21. The later telegrams, judging from the sources from which they came, must be taken as absolute guarantee of the truth of the information conveyed thereby, but they hardly supply the facts which the arresting police officer must have before him in order to form his own opinion as to the complicity of the person to be arrested in the act, which he has got to consider-under the first part of clause seventhly of the section. Of these three telegrams, the first one discloses that the charge against Subodh Chandra Roy Chowdhry was that he had fraudulently obtained the cheques and fraudulently cashed them and misappropriated the amounts of the cheques. It mentions Sections 420, 409 and 467 of the Penal Code, but sets out no allegations as to Section 467 of the Penal Code, and gives no particulars upon which one can make out whether the acts alleged to have been committed amount to offences under Sections 420 and 409 of the Penal Code. The next telegram speaks only of the offence under Section 409 of the Penal Code. The last one merely says that Subodh Chandra Roy Chowdhry is wanted for offences under Sections 420, 409 and 467 of the Penal Code. If one has to form an opinion as to whether these offences have been committed or not, the telegrams, I venture to think, will not enable him to do so, and yet the arresting police officer is called upon to do so by the first part of the clause in order to make the arrest. The position would have been wholly different if there was any credible information that a warrant had been issued, for that would have been very substantial material justifying the arrest.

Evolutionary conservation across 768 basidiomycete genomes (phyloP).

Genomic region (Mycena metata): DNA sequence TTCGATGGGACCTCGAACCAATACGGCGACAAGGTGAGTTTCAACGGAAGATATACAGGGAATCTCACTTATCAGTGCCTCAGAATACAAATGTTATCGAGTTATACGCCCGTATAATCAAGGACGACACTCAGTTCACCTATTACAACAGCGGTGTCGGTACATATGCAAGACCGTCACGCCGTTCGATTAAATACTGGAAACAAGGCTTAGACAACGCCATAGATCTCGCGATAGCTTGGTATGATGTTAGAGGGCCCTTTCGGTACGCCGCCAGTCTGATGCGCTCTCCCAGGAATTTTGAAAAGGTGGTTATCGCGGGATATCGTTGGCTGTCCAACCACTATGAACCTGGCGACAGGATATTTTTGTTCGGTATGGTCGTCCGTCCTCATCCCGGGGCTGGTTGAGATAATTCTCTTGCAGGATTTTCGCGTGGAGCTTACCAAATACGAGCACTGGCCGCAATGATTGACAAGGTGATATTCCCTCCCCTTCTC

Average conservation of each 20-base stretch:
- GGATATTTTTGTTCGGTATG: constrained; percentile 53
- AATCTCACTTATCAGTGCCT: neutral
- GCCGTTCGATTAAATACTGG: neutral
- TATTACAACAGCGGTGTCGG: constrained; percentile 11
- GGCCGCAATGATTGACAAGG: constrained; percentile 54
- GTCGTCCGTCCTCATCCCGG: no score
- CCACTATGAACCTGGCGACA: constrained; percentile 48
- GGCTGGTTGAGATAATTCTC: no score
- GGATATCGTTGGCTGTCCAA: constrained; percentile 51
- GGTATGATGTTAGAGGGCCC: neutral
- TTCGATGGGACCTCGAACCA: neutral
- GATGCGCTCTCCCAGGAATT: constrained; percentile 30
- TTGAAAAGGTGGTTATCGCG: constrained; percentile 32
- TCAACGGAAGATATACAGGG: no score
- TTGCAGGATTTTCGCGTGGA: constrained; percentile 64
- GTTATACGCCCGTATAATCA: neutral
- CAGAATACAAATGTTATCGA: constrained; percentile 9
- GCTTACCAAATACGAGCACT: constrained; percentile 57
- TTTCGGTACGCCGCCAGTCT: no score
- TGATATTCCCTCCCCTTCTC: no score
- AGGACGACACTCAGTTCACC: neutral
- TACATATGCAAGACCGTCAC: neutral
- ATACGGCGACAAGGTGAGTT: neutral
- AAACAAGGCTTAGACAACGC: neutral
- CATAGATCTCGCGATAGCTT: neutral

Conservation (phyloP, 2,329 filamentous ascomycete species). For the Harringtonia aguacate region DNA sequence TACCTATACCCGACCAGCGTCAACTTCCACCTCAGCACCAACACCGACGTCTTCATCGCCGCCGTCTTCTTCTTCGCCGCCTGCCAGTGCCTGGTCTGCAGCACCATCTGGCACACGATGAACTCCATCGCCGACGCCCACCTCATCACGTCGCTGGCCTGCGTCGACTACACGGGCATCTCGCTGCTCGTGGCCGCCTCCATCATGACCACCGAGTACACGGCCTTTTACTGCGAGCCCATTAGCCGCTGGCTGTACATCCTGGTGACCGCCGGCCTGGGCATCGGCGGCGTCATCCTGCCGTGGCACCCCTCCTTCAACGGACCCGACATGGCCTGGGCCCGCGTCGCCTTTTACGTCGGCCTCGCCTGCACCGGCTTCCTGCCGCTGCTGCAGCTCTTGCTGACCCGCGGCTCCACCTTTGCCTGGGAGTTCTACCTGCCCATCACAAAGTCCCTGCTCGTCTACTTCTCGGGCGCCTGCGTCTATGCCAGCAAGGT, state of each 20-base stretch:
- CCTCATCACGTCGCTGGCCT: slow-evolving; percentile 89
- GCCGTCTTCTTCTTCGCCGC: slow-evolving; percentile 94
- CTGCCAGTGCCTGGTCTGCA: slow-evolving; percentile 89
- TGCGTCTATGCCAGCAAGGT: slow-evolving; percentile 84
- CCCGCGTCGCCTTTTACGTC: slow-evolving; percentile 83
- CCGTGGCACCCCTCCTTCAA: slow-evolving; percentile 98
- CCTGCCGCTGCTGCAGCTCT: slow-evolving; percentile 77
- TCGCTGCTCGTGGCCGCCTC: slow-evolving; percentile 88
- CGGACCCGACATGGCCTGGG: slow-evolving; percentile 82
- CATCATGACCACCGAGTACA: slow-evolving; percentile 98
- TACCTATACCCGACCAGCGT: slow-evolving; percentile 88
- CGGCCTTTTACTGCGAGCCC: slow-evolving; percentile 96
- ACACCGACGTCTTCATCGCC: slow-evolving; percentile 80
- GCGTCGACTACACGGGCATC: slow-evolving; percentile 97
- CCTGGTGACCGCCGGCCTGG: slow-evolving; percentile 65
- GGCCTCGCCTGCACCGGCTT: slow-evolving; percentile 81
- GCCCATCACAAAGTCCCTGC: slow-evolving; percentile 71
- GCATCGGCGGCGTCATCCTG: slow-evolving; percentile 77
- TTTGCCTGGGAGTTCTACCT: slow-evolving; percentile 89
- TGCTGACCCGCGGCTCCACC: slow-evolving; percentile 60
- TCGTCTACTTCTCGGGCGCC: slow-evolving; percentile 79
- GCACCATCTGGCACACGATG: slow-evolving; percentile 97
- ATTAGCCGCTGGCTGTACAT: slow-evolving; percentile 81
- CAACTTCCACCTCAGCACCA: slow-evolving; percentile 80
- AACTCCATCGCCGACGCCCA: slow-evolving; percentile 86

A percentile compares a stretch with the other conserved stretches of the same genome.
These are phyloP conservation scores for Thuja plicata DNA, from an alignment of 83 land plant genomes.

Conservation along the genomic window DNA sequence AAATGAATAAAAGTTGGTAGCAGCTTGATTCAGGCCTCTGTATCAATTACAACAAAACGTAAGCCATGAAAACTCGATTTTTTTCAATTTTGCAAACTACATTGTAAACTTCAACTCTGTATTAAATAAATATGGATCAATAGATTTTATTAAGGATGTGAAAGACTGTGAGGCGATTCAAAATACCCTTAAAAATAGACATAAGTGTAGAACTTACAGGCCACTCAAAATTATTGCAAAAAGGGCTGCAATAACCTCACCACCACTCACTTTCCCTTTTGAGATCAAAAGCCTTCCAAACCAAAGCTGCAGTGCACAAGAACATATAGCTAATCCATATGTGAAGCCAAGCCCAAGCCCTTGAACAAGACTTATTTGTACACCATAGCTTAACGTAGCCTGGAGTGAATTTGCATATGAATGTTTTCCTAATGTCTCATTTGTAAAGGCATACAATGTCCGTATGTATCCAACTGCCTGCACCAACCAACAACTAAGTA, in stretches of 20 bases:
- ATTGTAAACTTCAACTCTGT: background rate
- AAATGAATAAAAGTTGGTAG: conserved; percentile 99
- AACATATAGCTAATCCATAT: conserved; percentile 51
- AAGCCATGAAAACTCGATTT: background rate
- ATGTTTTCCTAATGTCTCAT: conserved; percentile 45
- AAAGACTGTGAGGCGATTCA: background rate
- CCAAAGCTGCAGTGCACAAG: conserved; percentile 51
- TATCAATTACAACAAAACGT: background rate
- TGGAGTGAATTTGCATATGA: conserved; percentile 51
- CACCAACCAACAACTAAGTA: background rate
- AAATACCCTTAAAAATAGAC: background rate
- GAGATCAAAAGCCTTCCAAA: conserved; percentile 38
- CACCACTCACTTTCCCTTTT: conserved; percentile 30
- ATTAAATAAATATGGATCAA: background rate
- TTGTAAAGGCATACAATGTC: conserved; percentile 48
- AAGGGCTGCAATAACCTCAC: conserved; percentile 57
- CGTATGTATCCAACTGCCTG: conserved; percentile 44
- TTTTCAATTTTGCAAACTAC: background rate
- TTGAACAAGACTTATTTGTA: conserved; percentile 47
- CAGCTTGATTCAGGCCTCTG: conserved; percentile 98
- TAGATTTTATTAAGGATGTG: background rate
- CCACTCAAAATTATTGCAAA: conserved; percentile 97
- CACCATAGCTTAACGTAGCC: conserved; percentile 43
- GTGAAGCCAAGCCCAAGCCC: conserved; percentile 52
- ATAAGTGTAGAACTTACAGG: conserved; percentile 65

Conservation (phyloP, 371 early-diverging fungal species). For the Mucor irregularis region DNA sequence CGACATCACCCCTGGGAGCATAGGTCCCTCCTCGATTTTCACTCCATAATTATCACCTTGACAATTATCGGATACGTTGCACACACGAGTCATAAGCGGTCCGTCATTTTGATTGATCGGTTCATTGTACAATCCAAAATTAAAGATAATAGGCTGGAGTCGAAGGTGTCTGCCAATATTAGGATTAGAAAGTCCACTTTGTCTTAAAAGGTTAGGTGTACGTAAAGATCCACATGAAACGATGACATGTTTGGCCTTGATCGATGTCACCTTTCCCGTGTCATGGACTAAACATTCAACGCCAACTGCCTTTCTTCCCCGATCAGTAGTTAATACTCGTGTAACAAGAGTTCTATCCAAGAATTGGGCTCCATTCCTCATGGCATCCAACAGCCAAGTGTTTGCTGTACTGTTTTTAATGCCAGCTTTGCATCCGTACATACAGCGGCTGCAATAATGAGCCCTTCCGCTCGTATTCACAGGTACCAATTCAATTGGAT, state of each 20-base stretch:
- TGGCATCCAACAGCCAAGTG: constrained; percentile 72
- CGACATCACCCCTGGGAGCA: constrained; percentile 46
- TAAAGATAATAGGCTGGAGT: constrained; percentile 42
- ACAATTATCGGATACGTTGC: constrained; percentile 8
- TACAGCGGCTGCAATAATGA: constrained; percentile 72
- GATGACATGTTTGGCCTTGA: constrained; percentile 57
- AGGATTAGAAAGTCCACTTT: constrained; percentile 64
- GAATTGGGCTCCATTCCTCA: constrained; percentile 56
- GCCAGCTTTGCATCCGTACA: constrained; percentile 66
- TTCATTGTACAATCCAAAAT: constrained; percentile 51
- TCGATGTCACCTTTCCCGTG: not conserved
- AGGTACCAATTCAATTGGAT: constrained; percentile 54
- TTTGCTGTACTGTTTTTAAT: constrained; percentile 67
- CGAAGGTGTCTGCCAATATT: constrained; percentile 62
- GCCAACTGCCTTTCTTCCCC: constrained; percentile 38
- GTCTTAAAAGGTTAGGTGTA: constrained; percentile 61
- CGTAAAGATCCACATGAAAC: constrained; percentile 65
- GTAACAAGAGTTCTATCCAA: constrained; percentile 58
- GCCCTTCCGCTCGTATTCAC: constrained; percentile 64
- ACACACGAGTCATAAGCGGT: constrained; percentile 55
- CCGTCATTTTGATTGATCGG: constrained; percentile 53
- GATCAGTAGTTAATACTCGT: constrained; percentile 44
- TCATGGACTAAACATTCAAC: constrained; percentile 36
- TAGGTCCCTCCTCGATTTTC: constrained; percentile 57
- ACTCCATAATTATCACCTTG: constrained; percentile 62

22. Then as to the second condition. The question is what is the meaning of the expression 'for which he is, under any law relating to extradition, or under the Fugitive Offenders Act, 1881, or otherwise, liable to be apprehended or detained in custody in British India.' Does this expression only qualify the offence, and denote its character for which there may be such a liability, or does it indicate a present liability for apprehension or detention? In my opinion it means the latter, and that the act must be one for which there is a present liability to apprehension or detention in custody in British India under the laws of extradition, or the Fugitive Offenders Act, or any other law. The word 'is' suggests this interpretation. To adopt the other view will lead to absurdities. I propose to give only two illustrations: Suppose a police officer in British India receives credible information, that is to say, from one who gives him positive proof as to the commission of an offence by a person outside British India, and the offence is an extradition offence. If the police officer believes in the information, he would be competent to arrest the offender and keep him in custody, and in fact it would be his duty to do so. The arrested person will thus be arrested and detained, though it may never be in the contemplation of the informant to take further proceedings against him, and though the authorities within whose jurisdiction this offence was committed may never think of sending out an extradition warrant or a requisition. In my opinion it could never have been the intention of the Legislature to arm the Police with such powers, and I am confirmed in my opinion by the provisions in the Extradition Act which the Legislature has made for the arrest and detention of offenders in anticipation of the issue of warrant or requisition in such cases, provisions which Jay down ample safeguards in the shape of Magisterial intervention. Nextly, it will be seen, that clause firstly speaks of cognizable offences only, while clause seventhly includes all acts which amount to offences, provided only that they are offences for which there is a liability for apprehension or detention under the law. A police officer in British India cannot arrest without warrant a person who has committed a non-cognizable offence, say, forgery in British India. Forgery, however, is an extradition offence. If the other view be adopted, he would be competent to arrest the offender without warrant when the offence has been committed outside British India. This would be an anomaly, and the anomaly would be greater if the Code of Criminal Procedure applies to the State wherein the offence has been committed. The local police will not be competent to arrest the offender without a warrant, and yet the British India police will have power to do so at the request of the local police. The Legislature could never have been so unreasonable as to have intended this. In my opinion the expression contemplates cases in which there is a present liability, and not cases in which there may be liability in future for apprehension or detention. The issue of some sort of process under the law would create such a liability, though the process may not have arrived and is not available for execution.